Written by Adam Glass (@AdamGlass44) and Michael Benson (@MPBenson)
Art by Harwinder Singh
Colors by Gonzalo Duarte
Letters by Melanie Ujimori (@merumorimaru)
Cover by Harwinder Singh
Release Date: July 6, 2016
Cover Price: $1.99
Going into Brik #1, I was just as excited as I usually am. New mini-series from Oni Press? Count me in! But when I got about a third of the way into this first issue, all I felt was disappointment. Not to say the comic is horrible, just not very new or original. Perhaps it is just the timing, but it left me feeling let down.
Curious, oh wondrous reader? Of course you are. Continue on for more information.
It’s a story that predates me, that’s for sure. It’s the story of The Golem. And whether it’s based in the twelfth century or in the twentieth, the tale remains fairly consistent. The Jewish leaders bring to life a clay being of mammoth proportions to defend their village, town, or neighborhood. It is an incarnation of destruction meant to defend and protect their people. Inadvertently, something goes wrong in virtually every version of the story.
This particular comic deals with a young lad named Drew who is experiencing a rough time at the hands of bullies while his family is being threatened by thugs of a more sinister level. The tale of The Golem defending a town being invaded by Nazi soldiers is relayed to him by his grandfather, who claims to have witnessed it firsthand. Few details are given to young drew but a tale so fantastic of course piqued his interest. And when tragedy befalls his family, Drew discovers that some fanciful stories have a nugget of truth.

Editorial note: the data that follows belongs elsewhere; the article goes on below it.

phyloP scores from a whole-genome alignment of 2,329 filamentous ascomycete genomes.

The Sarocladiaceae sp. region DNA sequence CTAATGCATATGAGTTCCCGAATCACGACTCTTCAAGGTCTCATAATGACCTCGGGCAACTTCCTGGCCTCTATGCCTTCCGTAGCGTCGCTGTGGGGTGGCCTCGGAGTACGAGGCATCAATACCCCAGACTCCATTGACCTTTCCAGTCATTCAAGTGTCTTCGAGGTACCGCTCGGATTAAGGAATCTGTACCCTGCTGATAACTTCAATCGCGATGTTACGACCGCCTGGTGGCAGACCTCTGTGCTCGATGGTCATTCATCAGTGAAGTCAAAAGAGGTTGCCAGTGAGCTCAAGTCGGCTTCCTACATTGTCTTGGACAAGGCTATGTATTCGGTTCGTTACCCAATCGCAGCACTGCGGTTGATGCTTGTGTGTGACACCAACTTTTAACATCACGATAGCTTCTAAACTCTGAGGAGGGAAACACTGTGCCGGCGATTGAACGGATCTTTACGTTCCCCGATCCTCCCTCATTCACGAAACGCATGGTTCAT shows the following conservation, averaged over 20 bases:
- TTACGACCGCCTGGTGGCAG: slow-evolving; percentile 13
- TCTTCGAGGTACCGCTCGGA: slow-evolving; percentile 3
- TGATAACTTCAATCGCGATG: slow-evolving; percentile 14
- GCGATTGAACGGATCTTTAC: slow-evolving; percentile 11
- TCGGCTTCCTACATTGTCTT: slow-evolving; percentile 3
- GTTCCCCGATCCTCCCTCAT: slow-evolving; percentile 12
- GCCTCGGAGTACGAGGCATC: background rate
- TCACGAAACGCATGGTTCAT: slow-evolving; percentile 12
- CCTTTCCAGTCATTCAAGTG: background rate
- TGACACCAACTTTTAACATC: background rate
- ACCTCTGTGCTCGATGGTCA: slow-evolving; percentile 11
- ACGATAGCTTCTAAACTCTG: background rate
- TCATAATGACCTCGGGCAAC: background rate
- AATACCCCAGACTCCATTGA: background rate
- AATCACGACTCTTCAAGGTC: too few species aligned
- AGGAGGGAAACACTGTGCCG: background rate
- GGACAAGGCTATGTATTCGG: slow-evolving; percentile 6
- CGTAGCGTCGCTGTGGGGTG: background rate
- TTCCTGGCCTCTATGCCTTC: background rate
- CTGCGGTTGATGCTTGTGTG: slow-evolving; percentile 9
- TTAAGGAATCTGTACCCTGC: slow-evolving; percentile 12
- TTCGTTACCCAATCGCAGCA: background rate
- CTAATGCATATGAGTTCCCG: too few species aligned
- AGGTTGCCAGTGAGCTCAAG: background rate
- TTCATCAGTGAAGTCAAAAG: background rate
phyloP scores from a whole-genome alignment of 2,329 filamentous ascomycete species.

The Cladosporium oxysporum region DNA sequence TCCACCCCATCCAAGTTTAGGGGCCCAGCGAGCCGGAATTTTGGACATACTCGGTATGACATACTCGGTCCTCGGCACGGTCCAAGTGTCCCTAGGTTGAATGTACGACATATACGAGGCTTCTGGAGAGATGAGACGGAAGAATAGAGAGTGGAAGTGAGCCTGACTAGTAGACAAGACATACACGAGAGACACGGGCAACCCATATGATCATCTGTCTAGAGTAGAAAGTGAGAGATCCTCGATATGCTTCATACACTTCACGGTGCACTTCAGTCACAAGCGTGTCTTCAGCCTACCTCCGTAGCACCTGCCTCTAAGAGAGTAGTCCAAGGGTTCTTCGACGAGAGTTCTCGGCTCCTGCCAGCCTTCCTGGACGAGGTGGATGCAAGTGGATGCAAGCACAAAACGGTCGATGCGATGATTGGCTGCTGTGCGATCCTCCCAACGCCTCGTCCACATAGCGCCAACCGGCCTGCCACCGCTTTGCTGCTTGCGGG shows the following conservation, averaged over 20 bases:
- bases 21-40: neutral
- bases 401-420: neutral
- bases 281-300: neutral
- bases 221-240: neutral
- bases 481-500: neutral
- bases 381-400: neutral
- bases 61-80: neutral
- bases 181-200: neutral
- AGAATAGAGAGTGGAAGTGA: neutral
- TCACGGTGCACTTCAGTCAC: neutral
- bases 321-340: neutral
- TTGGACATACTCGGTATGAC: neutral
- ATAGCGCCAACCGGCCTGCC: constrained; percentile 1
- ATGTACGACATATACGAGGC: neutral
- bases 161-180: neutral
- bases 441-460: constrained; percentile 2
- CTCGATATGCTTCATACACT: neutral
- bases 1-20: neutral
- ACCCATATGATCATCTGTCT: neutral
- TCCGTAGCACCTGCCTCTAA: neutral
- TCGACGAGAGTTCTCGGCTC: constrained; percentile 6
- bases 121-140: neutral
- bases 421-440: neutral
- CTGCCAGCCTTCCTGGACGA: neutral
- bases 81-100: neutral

Having only read the first issue of this six issue series, I don’t have a firm grasp of what this story will entail. However, it seems not dissimilar from a handful of others I have read (many in the past year). Adam Glass and Michael Benson may put a unique spin on it, but so far I haven’t seen anything like that. Also lackluster in nature is Harwinder Singh‘s art. It is reminiscent of old Sunday comics like Prince Valiant, though it relies less on shading and more on imagination to create facial features. The missing details in the sequential art makes it difficult at times to tell one character apart from another. Luckily, Gonzalo Duarte‘s coloring, specifically of the clothing, helps the reader differentiate between them all.
I wasn’t quite unhappy with the comic but it certainly failed to wow me. It was, for lack of a better word, average. Luckily it’s budget priced so if you do decide to take a chance on it, it will only set you back a couple of bucks. If you like the premise then this might be right up your alley. But if you’ve read other stories like A Breath of Bones, this might be a bit of a disappointment for you. Hopefully the next issue packs a bit more of a punch.